Jun 9, 2014
The Superhero Hall of Fame, Part 2: The All-Star Tier
For all of you late-comers, I made the insane decision to create a superhero hall of fame, much like you would find in major professional sports. I also unwisely am attempting to rank the characters that will fill these fictional halls of justice, using categories of my own creation.
Those criteria for selection are detailed in the first part, so I’m not going to take the time to re-type it all here. You have access to the internet. The characters are ranked, the tiers are set, the beer is cold, let us continue this unexpectedly time-consuming venture.
THE ALL-STAR TIER (Continued)
Stats: powers, popularity, Crisis on Infinite Earths #7, cartoons, movie, supporting cast, costume
While Supergirl may borrow a lot from her more famous cousin, especially in name recognition alone, that shouldn’t discount the famous logo, the costume, and the powers that she shares with him. I don’t think you should ever underestimate the impact a powerful female character can have on female readers, especially young ones. She’s headlined her own comic series on multiple occasions, even though her only memorable story was probably her “death” during Crisis on Infinite Earths. While her supporting cast in her own right is limited, she has a long and enjoyable history as a member of the Legion of Superheroes. She got her own movie during the ‘80s, which was not the best. She had a major supporting role on the Superman Animated Series, as well as Justice League Unlimited. Her return to the DC comic universe in the Superman/Batman series by Jeph Loeb, received its own animated movie adaptation. Supergirl is also one of the most frequently cosplayed female characters, which should count for something.
(Cranky Editor: How can you forget Helen Slater? That movie was awesome. And one thing I always found kinda sad—Supergirl was killed off because a lack of quality stories up to that point kinda made her expendable, but her death ended up being a quality story.)
Stats: supporting cast, powers, The Killing Joke, Oracle, cartoons, movie, costume, television
Barbara Gordon enjoys many of the same superficial advantages from Batman, in terms of costume, name recognition, and supporting cast. Her back-up features in the pages of Detective Comics and Batman Family are underrated gems. As is unfortunately the case with a lot of female comic characters, her most significant moment was a negative one, when the Joker crippled her during the prestige one-shot The Killing Joke. Writers were able to turn that negative into a positive by having her become Oracle, where she served as the technical expert of the DC universe, providing invaluable support to the bat-books. Her role as a member of the Birds of Prey series by Gail Simone is probably the highlight of her comics career, though she has recently been restored to full mobility as Batgirl in the New 52. Batgirl’s appearances on the Batman television show of the ‘60s, jump-started many young boys into puberty. Unfortunately she made her big screen debut in one of the worst superhero movies of all time, Batman and Robin, portrayed by Alicia Silverstone, who was miscast. Batgirl has also appeared in almost every version of a Batman cartoon, most notably in the highly regarded ‘90s animated series.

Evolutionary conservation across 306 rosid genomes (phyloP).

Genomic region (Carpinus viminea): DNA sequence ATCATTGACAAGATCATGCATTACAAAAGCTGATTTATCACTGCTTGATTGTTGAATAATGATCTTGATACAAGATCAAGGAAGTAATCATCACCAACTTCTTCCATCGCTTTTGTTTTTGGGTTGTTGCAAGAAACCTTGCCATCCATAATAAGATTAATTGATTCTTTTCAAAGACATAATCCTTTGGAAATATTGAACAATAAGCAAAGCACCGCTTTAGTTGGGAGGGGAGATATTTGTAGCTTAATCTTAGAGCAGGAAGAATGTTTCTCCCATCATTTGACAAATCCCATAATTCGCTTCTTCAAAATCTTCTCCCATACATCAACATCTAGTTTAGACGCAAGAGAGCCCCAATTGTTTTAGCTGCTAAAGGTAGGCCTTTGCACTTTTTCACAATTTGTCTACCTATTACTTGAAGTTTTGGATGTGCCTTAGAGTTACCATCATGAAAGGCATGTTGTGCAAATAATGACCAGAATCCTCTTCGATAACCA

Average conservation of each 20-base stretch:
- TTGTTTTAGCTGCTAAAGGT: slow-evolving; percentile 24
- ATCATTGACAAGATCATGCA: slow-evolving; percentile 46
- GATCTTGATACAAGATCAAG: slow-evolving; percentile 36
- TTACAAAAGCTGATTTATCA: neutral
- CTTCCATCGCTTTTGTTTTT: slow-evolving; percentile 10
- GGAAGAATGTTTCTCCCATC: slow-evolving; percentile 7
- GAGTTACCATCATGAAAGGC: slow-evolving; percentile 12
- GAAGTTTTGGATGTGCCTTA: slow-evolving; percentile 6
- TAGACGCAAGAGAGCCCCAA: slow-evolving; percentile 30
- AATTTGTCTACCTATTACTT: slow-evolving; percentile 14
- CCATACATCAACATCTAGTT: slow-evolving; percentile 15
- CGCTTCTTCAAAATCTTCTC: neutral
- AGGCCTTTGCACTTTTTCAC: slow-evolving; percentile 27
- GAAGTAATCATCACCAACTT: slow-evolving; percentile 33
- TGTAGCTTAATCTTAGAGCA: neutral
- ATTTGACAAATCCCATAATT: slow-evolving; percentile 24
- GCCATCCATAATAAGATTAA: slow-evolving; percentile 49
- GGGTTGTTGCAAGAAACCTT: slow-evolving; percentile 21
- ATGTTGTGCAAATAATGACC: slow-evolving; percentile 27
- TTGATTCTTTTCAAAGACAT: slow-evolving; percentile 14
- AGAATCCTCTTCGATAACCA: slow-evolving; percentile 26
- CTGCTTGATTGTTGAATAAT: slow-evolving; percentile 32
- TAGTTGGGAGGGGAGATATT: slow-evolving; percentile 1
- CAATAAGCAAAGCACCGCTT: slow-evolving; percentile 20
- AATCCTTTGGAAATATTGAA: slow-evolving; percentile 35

Cranky editor: she had a darker blue before Batman did, which makes her a little bit cooler.
Stats: origin, founding Avenger, The Wasp, Ultron, costume, cartoons, movie, secret identity
21. Black Panther
Stats: costume, consistency, King of Wakanda, cartoons
Cranky Editor: Black Panther could take Batman in a fight. Prep time, no prep time, nothing. Black Panther could and would take Batman in a fight.
20. Dr. Strange
Stats: costume, sorcerer supreme, consistency, cartoons, Ditko
A consistent comic book lead character throughout his history, with his original Steve Ditko stories possibly qualifying for evergreen status. Probably the most frequent guest-star in any Marvel animated series other than Daredevil and the Punisher. Received his own animated movie, with mixed results. Heavily rumored to soon get his own live-action movie as part of the next wave of Marvel films.
19. Silver Surfer
Stats: powers, origin, consistency, Fantastic Four: Rise of the Silver Surfer, cartoons, popularity
Silver Surfer is one of those characters that is arguably more popular outside of comics than he is in the comics world. Along with Dr Strange and Adam Warlock, a part of ‘60s and ‘70s college culture that helped establish Marvel comics and the characters as cool. Has had a fairly consistent run as a comics character, with his first appearance a definite classic, The Galactus Saga in Fantastic Four. Headlined his own cartoon and is frequently included in most other Marvel animated series. He was the title character of the second big screen Fantastic Four movie, where unfortunately he was the only decent part of it.
Cranky Editor: Ooh, an opportunity for a shameless plug!
18. Professor X
Stats: X-Men, Magneto, powers, movies, cartoons, Lilandra
A part of countless evergreen stories as part of the X-Men, but nothing significant as a solo character (unless you want to count the Shadow King). One of the best arch-nemesis in all of comics with Magneto. An indispensable part of any animated series or major motion picture. A star turn as the lead character in X-Men: First Class, as played by James McAvoy.
Cranky Editor: I hate Professor X, so so much.
17. The Punisher
Stats: origin, costume, consistency, popularity, movies, cartoons
That’s it for this tier of the superhero hall of fame. The Punisher is the line of demarcation between the All-Star tier, and the next tier. What could it be? Come back next week and find out.